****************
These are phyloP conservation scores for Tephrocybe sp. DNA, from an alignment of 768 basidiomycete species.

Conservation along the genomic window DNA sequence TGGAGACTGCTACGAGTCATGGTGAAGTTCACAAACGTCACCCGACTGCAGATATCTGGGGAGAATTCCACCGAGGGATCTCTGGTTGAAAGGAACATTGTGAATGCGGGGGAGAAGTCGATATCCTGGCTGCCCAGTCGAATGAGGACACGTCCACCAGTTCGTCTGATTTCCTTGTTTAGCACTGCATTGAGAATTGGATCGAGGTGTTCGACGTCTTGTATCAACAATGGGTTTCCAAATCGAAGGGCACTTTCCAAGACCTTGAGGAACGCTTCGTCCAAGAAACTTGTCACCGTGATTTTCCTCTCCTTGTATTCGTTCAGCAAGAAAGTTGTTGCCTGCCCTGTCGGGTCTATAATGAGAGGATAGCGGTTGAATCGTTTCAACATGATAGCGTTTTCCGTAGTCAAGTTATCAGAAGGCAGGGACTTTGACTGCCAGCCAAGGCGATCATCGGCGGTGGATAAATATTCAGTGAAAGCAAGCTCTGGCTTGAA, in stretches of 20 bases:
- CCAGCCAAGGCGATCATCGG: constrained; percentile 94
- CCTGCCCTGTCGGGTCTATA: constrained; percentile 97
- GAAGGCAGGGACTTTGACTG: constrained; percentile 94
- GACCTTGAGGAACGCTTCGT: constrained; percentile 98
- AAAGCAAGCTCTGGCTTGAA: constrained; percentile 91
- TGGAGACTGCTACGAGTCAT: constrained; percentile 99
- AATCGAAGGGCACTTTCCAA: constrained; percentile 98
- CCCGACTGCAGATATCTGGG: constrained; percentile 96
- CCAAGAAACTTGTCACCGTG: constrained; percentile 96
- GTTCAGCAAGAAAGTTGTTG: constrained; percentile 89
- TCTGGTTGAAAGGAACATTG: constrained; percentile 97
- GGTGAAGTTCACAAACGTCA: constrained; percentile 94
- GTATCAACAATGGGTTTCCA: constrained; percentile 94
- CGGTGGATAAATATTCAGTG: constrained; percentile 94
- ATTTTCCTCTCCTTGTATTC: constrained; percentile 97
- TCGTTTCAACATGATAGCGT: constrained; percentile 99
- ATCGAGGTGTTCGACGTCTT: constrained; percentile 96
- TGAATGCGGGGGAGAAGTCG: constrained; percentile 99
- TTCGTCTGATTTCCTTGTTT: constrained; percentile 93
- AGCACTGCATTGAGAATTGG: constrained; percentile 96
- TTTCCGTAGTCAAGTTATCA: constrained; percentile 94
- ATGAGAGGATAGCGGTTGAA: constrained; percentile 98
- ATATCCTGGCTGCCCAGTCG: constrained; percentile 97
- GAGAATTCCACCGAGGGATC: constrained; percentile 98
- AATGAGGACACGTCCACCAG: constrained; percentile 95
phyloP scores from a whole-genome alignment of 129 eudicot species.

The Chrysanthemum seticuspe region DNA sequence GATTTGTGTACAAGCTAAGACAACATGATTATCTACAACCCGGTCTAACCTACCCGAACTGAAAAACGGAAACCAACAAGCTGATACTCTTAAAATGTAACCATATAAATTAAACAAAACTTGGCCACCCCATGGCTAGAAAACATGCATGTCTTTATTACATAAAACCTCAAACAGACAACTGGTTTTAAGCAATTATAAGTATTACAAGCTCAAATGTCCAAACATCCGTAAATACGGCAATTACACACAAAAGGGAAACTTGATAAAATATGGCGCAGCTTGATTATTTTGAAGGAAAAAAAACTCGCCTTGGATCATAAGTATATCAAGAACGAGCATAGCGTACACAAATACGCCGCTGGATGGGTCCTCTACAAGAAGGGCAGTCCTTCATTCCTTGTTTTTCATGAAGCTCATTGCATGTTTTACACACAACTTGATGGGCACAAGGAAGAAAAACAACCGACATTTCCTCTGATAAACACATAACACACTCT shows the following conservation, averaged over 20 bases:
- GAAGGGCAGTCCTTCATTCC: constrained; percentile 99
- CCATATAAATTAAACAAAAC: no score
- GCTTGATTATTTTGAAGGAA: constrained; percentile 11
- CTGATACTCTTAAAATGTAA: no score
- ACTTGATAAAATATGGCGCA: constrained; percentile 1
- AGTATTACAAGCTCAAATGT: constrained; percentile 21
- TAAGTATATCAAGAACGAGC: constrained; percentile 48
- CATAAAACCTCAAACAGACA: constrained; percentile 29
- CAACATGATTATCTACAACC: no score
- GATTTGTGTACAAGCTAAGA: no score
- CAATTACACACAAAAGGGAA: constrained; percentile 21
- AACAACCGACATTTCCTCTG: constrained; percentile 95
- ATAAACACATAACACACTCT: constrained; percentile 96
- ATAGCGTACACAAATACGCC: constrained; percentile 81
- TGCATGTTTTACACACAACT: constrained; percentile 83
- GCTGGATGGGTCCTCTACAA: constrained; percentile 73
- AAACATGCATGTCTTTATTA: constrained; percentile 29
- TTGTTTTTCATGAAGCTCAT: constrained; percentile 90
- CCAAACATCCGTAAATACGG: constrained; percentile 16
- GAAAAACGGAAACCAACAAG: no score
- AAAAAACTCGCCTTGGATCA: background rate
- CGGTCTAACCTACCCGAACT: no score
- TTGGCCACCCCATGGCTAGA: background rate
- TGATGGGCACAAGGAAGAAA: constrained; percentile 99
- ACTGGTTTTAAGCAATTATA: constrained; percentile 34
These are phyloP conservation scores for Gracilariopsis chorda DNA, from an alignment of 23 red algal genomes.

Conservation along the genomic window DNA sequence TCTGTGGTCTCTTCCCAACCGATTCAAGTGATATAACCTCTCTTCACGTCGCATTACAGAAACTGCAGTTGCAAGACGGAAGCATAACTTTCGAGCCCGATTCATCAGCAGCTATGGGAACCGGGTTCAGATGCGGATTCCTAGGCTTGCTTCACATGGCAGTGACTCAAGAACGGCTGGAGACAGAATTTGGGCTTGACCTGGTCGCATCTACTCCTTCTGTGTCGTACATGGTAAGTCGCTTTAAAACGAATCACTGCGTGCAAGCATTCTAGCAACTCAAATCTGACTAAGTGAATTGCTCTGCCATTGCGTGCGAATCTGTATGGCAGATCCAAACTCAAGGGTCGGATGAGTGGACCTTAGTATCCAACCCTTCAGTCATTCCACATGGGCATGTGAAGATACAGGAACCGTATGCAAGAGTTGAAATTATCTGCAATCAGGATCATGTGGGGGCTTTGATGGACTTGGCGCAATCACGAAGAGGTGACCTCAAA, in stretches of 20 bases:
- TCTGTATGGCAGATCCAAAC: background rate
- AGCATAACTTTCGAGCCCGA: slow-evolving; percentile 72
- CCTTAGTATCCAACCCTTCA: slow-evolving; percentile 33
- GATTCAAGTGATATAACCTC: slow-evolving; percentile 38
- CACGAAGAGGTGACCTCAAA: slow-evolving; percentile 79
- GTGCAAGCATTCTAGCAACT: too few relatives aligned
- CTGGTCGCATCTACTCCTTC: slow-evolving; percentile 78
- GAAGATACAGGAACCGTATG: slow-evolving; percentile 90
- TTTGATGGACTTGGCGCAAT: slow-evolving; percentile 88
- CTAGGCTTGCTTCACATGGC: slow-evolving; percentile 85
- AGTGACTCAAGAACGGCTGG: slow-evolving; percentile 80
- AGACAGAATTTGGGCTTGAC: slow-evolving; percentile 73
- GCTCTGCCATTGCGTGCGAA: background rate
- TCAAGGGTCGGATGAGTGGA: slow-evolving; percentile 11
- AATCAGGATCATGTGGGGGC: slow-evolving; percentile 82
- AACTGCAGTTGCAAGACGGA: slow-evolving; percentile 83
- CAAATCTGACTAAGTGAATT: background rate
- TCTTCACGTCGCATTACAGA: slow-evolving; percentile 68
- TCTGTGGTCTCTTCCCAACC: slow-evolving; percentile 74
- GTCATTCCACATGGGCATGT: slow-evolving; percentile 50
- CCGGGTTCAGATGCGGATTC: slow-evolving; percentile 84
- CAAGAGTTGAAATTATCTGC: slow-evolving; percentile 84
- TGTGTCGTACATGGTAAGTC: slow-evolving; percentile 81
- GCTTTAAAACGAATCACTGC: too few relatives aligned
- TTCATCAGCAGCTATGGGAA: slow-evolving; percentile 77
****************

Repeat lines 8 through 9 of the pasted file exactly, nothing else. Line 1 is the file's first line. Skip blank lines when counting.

- TGGAGACTGCTACGAGTCAT: constrained; percentile 99
- AATCGAAGGGCACTTTCCAA: constrained; percentile 98